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Politics and Everyday Life in Interwar Britain

Questions to prepare for seminar:

      1. Can the success of Baldwin’s Conservative Party to be explained in terms of its ability to respond to the shifting identity of ‘the nation’ in the period? E.g. why did the Conservative party stay in power?
      2. To what degree can it be said that the working classes in inter-war Britain shared a collective ‘consciousness’ and/or ‘identity’ [NB these terms mean slightly different things].

       Core Reading:

      • Selina Todd, The People: The Rise and Fall of the Working Class (2014) – Chapter 4 ‘Dole’, pp.61-95 AND chapter 5 ‘Politics at the Palais’, pp.99-115.
        [This is a newer and quite controversial re-take on the history of the working class in Britain. Think about whether and how it is different to some of the other reading this week.]

       

      Further Reading:

      • For everyday life/ living conditions in the interwar period: Roberts, A Woman’s Place: An Oral History of Working-Class Women, 1890-1940 (1984); Humphries, Hooligans or Rebels? An Oral History of Working-Class Childhood and Youth, 1889-1939 (1981); Olechnowicz, Working-Class Housing in England Between the Wars: The Becontree Estate (1997); White, The Worst Street in North London: Campbell Bunk, Islington, Between the Wars (1986); A.A. Jackson, Semi-Detached London, 2nd ed. (1991); Baxendale, Priestley’s England: J.B. Priestley and English Culture (2007).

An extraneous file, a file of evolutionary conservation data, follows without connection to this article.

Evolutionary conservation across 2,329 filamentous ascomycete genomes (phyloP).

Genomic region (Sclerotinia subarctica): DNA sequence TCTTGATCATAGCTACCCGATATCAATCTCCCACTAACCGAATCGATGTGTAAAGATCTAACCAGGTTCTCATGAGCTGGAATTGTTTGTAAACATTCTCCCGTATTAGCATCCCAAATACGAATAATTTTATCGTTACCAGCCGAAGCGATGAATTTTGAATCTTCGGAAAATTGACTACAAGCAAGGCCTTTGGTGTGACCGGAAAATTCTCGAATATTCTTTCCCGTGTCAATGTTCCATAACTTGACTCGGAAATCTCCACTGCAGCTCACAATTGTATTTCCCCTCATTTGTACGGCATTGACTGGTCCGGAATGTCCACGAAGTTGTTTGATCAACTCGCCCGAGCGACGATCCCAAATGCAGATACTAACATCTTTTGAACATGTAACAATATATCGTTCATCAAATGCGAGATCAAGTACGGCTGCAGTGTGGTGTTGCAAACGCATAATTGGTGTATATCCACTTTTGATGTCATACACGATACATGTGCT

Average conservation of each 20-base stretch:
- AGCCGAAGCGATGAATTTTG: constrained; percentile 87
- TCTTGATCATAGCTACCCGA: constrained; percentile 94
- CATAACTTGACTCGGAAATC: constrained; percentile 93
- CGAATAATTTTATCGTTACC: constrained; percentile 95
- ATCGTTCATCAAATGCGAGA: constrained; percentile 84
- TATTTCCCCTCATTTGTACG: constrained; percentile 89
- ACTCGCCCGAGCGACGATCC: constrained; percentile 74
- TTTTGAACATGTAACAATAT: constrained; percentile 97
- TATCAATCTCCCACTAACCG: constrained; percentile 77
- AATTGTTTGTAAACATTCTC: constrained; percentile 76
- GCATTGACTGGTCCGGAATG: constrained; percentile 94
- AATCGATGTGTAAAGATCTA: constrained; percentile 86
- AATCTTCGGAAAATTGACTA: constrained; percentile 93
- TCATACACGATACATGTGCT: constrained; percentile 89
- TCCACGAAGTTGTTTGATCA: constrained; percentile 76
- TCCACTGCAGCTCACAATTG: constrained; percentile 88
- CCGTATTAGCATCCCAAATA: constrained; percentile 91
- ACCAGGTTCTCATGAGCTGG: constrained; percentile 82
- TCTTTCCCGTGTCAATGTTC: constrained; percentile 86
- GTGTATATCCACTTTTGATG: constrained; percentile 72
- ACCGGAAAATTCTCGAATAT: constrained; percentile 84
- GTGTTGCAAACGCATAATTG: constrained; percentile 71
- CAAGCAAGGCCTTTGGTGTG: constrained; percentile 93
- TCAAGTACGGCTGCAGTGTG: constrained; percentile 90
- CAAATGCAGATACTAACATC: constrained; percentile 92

• Some contemporary accounts: Greenwood, Love on the Dole (1983); Orwell, The Road to Wigan Pier (1937); M.V. Hughes, A London Family Between the Wars (1940); A.P. Jephcott, Girls Growing Up (1942); Woodruff, The Road to Nab End: A Lancashire Childhood (2002);
      • Working Conditions and Trade Union Politics: Savage, ‘Trade Unionism, Sex Segregation, and the State: Women’s Employment in “New Industries” in Inter-war Britain’, Social History (1988).
      • For differing views of the nature of class divisions within Britain in the first half of the century: D. Cannadine, Class in Britain (1998); Ross McKibbin, Classes and Cultures: England 1918-1951 (1998); Perkin, The Rise of Professional Society: England since 1880 (1989); and for a useful review of some of this recent literature on Britain and class: J. Lawrence, ‘The British Sense of Class’, Journal of Contemporary History, 35 (2000), 307-18.
      • For interwar parliamentary politics: McKibbin, R. (1991), ‘Class and Conventional Wisdom: The Conservative Party and the ‘Public’ in Inter-war Britain’ in The Ideologies of Class: Social Relations in Britain 1880-1950 pp. 259-293 (Digitised Source).
      • If you’re interested in the economic causes and impacts of the Depression, have a look at: Stevenson & C. Cook, Britain in the Depression: Society and Politics (1994); S.N. Broadberry, ‘The Emergence of Mass Unemployment’, Economic History Review 1990, and debate with S. Glynn & A. Booth, Economic History Review (1992).